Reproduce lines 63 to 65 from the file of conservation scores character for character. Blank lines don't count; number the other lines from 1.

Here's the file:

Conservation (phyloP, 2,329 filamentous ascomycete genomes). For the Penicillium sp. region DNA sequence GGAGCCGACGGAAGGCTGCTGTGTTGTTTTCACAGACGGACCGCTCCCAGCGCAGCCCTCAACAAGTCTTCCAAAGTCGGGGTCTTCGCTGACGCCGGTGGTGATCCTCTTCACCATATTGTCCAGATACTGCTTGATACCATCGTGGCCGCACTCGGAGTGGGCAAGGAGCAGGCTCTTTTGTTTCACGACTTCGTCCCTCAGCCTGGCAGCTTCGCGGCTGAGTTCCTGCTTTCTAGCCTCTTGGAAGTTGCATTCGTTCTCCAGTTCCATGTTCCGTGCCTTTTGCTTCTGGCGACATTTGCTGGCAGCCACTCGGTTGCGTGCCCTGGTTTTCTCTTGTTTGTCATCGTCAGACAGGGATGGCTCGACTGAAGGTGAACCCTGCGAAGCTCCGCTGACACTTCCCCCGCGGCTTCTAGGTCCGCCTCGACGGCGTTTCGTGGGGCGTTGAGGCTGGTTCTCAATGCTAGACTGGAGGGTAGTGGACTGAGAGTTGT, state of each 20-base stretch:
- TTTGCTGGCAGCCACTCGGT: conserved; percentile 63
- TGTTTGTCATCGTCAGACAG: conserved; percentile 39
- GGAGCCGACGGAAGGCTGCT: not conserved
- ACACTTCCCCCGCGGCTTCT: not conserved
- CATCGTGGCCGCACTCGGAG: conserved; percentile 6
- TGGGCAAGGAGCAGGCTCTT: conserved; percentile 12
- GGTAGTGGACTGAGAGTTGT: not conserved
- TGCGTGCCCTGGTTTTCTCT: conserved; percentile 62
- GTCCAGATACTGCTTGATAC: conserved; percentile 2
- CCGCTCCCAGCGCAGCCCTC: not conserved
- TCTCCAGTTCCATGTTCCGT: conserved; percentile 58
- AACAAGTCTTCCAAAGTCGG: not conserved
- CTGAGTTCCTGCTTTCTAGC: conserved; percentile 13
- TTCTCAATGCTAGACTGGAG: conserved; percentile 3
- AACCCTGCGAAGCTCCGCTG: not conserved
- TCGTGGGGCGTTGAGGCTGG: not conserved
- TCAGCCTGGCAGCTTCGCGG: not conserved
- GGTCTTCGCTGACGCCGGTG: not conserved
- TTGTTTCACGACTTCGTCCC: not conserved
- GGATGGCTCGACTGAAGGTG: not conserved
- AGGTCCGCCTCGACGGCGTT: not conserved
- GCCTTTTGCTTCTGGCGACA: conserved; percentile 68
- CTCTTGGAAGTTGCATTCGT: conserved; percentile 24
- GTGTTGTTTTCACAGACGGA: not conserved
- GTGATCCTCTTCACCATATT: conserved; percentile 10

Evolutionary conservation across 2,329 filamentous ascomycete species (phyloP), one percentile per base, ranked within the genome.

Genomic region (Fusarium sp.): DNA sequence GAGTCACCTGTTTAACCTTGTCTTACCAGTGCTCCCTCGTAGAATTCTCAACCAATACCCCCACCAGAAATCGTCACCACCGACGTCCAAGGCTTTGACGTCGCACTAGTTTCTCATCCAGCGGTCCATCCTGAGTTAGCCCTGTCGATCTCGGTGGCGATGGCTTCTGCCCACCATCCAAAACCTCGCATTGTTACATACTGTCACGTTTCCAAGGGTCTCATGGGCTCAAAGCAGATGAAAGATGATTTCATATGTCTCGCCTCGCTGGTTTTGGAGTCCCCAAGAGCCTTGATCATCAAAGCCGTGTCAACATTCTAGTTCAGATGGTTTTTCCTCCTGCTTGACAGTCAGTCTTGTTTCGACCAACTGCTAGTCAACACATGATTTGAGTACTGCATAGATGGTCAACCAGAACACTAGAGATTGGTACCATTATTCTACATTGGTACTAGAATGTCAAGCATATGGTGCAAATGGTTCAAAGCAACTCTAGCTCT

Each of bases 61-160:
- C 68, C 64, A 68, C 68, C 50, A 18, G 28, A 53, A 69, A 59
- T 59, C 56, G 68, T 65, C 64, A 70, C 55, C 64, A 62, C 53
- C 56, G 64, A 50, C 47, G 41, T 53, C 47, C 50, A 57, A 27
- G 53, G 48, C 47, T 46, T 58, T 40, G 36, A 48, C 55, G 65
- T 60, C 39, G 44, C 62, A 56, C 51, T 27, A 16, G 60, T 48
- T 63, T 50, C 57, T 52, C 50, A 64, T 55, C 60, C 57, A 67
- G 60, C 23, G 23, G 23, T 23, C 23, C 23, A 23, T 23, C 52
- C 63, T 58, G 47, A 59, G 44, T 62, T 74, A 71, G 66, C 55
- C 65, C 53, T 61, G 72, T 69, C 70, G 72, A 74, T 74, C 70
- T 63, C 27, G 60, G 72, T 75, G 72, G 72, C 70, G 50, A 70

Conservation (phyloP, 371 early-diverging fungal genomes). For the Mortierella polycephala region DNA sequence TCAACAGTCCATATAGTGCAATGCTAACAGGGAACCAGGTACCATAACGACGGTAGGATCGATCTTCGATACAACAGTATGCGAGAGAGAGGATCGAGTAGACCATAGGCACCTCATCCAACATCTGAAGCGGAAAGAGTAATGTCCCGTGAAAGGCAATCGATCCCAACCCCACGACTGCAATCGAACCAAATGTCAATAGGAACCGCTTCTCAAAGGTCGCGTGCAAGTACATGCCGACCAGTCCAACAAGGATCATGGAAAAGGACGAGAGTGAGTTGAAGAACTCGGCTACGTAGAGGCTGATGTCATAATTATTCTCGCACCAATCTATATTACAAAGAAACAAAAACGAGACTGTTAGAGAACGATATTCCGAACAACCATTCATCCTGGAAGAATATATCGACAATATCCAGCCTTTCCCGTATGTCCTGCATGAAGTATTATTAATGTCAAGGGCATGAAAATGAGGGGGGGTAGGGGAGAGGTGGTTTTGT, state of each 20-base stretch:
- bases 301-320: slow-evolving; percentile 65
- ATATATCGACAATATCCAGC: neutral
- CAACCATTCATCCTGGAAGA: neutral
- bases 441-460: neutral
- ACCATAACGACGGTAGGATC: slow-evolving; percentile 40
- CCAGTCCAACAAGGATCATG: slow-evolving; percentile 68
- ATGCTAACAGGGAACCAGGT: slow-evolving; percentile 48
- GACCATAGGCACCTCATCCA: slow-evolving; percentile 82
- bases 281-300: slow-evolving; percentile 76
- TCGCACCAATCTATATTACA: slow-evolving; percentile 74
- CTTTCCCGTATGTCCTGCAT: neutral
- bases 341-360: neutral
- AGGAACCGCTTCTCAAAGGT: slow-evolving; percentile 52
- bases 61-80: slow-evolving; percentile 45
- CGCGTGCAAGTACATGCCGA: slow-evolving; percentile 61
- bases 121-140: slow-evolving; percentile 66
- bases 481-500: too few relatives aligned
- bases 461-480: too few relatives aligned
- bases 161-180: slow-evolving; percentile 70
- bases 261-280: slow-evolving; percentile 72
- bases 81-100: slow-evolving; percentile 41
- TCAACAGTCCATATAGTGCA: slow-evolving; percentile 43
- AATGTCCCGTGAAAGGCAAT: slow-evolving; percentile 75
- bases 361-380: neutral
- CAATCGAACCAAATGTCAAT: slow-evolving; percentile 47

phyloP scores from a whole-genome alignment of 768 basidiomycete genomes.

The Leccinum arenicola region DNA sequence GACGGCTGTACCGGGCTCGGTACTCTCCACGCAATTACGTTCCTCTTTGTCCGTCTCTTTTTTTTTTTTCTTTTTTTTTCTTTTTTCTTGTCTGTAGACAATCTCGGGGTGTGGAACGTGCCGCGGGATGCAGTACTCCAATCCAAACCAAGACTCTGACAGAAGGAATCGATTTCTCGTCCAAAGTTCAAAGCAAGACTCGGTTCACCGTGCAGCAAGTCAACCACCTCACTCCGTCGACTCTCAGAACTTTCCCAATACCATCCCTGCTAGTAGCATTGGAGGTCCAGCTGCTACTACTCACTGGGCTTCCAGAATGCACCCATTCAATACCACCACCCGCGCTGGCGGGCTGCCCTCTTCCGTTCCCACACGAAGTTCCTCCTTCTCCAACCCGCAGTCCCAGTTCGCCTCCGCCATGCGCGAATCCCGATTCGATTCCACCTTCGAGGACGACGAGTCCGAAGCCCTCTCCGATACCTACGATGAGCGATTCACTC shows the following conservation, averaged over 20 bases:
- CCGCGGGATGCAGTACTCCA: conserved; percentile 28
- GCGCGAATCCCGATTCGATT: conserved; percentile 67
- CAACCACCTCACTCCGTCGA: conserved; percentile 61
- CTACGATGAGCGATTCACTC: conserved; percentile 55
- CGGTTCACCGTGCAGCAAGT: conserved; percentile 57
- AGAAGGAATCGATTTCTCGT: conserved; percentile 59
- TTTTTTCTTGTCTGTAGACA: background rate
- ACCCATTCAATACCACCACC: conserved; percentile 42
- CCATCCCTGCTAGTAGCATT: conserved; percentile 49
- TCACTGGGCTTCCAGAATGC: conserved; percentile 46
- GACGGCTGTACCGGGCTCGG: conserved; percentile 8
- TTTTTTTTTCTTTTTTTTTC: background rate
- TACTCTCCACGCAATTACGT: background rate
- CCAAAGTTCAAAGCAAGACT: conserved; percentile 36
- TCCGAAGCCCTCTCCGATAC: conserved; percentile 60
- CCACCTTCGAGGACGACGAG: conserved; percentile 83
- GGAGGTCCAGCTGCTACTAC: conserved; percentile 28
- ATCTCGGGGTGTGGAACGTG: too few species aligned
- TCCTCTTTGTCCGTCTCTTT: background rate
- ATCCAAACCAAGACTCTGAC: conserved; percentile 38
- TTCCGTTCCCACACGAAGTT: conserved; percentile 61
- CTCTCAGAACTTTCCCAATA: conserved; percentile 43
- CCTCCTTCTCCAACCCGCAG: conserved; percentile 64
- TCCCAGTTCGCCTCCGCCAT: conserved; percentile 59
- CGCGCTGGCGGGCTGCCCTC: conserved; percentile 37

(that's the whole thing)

- AATGTCCCGTGAAAGGCAAT: slow-evolving; percentile 75
- bases 361-380: neutral
- CAATCGAACCAAATGTCAAT: slow-evolving; percentile 47